Several years ago, I spent a summer living and working in South Africa. Upon my arrival I was instantly confronted by the visceral reality that I was in the country with the highest murder rate in the world, where rape was common and more than half the population was HIV-positive — men and women, gays and straights alike.

As I have come to know hundreds of spiritual teachers and thousands of spiritual practitioners through my work and travels, I have been struck by the way in which our spiritual views, perspectives and experiences become similarly “infected” by “conceptual contaminants” — comprising a confused and immature relationship to complex spiritual principles can seem as invisible and insidious as a sexually transmitted disease.

The following 10 categorizations are not intended to be definitive but are offered as a tool for becoming aware of some of the most common spiritually transmitted diseases.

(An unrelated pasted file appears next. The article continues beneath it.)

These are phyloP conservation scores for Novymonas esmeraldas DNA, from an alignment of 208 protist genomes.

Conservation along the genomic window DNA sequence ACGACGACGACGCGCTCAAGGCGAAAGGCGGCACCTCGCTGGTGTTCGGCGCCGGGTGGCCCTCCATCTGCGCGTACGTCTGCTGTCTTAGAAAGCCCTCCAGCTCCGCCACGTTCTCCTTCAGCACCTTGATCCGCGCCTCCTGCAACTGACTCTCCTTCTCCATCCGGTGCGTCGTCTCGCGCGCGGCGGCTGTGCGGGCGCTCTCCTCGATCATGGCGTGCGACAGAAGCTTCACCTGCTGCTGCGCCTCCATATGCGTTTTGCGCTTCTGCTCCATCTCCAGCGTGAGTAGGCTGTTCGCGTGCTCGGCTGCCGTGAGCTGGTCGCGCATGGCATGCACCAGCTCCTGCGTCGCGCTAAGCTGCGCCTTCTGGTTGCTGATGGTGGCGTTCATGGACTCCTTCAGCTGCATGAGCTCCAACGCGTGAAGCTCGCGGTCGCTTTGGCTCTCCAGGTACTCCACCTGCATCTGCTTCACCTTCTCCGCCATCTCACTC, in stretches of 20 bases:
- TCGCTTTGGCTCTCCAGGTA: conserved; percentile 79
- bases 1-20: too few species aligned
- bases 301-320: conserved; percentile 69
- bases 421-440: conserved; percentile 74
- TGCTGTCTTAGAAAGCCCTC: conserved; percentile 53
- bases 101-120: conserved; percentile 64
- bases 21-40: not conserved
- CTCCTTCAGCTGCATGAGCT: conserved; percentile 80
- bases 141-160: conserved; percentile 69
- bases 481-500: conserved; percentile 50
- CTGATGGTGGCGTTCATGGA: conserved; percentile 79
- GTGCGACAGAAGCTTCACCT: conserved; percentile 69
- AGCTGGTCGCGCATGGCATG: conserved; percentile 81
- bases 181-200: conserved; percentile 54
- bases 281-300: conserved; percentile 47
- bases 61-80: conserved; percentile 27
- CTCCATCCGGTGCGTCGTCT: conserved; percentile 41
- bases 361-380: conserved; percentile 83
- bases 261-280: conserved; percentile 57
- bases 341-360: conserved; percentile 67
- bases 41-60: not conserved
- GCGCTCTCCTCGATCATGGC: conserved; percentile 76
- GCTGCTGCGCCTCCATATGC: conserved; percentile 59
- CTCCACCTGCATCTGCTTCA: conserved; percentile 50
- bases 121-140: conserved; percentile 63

1. Fast-Food Spirituality: Mix spirituality with a culture that celebrates speed, multitasking and instant gratification and the result is likely to be fast-food spirituality. Fast-food spirituality is a product of the common and understandable fantasy that relief from the suffering of our human condition can be quick and easy. One thing is clear, however: spiritual transformation cannot be had in a quick fix.

2. Faux Spirituality: Faux spirituality is the tendency to talk, dress and act as we imagine a spiritual person would. It is a kind of imitation spirituality that mimics spiritual realization in the way that leopard-skin fabric imitates the genuine skin of a leopard.

3. Confused Motivations: Although our desire to grow is genuine and pure, it often gets mixed with lesser motivations, including the wish to be loved, the desire to belong, the need to fill our internal emptiness, the belief that the spiritual path will remove our suffering and spiritual ambition, the wish to be special, to be better than, to be “the one.”